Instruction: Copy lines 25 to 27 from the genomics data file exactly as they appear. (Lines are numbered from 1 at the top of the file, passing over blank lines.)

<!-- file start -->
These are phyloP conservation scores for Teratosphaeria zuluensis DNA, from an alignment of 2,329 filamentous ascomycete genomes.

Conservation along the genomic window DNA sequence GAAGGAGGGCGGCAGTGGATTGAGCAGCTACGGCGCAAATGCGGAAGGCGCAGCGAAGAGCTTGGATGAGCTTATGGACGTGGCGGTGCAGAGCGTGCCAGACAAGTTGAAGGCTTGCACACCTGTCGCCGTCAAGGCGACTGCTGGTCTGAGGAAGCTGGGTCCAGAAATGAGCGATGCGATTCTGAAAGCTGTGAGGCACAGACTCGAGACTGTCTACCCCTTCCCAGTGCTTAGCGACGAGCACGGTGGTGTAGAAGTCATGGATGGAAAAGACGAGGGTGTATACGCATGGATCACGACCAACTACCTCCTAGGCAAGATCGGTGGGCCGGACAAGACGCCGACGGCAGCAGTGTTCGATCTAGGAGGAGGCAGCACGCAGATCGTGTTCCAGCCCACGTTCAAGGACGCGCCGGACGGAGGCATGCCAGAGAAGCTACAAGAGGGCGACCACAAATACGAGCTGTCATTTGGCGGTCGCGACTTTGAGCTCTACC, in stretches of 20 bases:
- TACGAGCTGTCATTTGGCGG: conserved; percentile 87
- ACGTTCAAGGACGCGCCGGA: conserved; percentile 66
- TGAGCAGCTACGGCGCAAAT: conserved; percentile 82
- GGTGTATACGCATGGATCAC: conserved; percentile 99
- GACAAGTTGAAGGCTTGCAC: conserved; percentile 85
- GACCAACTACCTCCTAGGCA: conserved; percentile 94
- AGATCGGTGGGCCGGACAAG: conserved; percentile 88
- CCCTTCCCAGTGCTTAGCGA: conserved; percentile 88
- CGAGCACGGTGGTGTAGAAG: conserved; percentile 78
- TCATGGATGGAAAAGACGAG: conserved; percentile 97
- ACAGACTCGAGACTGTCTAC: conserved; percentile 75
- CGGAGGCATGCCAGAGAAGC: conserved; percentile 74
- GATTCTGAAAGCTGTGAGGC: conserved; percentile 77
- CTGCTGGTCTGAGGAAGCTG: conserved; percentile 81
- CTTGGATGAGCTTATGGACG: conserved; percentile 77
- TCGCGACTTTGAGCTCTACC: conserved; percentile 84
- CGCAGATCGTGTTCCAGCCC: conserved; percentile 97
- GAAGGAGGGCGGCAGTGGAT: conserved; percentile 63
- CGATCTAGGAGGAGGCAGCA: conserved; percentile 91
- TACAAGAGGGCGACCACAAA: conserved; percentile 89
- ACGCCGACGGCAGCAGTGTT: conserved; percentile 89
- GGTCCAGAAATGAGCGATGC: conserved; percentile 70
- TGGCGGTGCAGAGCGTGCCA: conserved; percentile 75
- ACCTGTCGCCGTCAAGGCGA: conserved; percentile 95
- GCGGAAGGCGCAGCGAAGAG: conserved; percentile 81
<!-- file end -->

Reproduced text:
- TGGCGGTGCAGAGCGTGCCA: conserved; percentile 75
- ACCTGTCGCCGTCAAGGCGA: conserved; percentile 95
- GCGGAAGGCGCAGCGAAGAG: conserved; percentile 81